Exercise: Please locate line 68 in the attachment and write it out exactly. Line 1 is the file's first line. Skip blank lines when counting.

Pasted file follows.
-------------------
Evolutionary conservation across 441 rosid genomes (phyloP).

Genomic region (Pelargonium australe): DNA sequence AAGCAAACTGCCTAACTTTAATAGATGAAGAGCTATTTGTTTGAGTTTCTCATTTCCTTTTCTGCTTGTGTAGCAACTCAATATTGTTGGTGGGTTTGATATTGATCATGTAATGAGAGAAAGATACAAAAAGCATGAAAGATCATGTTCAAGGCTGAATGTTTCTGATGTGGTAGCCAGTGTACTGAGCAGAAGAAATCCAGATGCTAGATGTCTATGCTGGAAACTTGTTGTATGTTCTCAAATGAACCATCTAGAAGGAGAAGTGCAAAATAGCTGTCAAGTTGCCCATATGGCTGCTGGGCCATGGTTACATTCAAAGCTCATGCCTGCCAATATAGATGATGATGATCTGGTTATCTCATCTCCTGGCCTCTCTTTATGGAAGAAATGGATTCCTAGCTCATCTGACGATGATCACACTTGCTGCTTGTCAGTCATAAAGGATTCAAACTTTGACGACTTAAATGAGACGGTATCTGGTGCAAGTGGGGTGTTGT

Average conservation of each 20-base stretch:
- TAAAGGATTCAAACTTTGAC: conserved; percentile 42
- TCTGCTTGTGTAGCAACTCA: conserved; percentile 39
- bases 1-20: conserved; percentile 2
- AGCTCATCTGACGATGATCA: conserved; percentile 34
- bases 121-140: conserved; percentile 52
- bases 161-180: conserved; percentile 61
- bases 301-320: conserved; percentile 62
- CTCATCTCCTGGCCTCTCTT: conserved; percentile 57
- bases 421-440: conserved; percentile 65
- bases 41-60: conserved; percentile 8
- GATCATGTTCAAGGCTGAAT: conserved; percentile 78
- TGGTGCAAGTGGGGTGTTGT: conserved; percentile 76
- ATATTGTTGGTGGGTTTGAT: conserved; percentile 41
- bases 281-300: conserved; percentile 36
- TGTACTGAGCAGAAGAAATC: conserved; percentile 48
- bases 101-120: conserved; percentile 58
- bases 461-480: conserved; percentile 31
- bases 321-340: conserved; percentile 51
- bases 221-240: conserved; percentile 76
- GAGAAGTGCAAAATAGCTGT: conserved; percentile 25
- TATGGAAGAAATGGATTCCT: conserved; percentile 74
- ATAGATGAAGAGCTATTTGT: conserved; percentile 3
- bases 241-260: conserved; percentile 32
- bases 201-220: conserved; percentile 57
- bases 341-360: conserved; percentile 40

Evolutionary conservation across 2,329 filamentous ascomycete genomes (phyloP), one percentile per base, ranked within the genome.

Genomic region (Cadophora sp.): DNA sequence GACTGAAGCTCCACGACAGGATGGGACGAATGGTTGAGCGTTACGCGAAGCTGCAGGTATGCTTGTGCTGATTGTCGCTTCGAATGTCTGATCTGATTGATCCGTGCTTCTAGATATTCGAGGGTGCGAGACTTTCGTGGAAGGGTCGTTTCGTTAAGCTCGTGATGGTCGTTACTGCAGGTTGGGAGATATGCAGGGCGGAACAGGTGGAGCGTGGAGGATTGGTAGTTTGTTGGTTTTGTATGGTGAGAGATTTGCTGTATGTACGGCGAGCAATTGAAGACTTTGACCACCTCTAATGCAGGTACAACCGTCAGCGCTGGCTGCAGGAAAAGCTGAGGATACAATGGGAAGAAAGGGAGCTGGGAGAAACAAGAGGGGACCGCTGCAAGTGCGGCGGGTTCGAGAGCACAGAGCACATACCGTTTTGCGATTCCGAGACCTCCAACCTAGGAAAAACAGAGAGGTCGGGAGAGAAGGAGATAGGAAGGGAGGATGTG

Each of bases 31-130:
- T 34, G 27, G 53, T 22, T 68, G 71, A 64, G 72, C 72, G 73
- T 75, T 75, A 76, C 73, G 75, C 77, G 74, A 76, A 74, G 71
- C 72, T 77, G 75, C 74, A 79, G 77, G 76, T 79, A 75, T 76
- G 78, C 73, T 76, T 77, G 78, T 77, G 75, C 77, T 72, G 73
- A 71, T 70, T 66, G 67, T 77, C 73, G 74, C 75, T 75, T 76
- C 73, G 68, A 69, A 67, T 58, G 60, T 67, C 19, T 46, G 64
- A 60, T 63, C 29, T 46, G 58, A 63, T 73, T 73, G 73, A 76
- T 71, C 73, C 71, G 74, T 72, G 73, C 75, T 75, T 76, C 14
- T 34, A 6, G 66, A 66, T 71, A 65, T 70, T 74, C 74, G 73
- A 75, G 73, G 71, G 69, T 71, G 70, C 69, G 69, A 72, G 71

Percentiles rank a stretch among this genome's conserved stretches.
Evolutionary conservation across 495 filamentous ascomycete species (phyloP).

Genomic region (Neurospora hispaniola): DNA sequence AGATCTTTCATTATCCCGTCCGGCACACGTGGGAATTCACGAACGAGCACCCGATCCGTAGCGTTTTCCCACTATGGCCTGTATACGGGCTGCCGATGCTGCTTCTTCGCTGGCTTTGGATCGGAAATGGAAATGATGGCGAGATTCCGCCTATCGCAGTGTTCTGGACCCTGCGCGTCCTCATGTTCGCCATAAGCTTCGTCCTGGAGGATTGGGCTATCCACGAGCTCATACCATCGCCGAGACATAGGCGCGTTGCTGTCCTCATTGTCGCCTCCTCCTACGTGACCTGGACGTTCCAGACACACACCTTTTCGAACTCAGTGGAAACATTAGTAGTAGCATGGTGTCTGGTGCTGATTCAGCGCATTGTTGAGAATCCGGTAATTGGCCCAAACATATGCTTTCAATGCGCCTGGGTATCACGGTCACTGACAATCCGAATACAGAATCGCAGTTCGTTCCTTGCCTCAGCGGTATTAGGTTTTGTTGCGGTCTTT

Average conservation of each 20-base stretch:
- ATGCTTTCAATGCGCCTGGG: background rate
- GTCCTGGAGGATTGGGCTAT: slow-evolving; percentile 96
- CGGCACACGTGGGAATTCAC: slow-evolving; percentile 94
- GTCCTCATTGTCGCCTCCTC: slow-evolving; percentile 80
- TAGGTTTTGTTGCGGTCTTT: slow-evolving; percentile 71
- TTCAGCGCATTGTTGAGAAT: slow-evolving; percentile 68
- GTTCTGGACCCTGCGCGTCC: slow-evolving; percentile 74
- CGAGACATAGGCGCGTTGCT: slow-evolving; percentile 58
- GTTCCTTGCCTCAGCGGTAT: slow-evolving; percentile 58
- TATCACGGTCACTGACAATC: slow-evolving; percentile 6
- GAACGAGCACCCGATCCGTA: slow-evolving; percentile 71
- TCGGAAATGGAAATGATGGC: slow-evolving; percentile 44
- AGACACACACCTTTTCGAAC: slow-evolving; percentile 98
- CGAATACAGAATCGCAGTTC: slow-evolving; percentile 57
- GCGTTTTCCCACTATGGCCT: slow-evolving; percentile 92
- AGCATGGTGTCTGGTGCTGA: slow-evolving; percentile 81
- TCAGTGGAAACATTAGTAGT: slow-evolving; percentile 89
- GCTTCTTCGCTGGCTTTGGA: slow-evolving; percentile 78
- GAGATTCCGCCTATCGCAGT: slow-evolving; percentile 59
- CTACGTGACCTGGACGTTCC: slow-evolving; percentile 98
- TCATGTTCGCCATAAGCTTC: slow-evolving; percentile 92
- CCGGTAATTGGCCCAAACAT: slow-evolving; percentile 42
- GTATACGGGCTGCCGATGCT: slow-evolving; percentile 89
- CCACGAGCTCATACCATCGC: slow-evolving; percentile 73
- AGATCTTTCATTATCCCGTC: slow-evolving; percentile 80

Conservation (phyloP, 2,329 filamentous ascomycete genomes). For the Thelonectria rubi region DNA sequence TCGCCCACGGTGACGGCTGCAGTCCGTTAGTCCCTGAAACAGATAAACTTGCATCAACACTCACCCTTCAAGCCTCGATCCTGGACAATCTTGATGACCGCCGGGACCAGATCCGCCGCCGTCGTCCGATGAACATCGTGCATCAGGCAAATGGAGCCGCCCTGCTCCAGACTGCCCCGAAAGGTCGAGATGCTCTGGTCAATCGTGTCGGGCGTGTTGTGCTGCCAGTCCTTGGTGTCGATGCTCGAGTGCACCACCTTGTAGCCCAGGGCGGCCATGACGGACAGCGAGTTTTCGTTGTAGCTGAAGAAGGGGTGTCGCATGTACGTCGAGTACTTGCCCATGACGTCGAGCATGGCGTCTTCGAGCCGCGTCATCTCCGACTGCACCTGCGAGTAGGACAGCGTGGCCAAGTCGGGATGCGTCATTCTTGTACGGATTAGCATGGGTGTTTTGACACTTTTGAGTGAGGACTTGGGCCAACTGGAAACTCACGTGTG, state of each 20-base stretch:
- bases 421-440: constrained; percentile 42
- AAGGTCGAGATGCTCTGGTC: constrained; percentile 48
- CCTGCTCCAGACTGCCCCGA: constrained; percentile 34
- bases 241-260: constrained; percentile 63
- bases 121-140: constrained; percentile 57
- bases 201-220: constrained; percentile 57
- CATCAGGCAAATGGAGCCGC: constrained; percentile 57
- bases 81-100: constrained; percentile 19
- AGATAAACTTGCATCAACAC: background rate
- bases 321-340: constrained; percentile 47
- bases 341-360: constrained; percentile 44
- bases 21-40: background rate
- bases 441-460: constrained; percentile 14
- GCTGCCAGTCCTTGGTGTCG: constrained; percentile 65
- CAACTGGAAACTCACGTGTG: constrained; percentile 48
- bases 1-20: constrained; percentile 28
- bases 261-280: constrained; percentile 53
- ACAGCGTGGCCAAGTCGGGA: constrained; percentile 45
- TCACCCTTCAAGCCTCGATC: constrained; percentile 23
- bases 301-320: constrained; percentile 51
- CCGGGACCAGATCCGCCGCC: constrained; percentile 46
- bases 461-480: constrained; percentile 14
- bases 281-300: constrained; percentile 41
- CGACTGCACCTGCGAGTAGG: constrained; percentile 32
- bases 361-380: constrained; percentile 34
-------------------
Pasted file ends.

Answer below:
- GTATACGGGCTGCCGATGCT: slow-evolving; percentile 89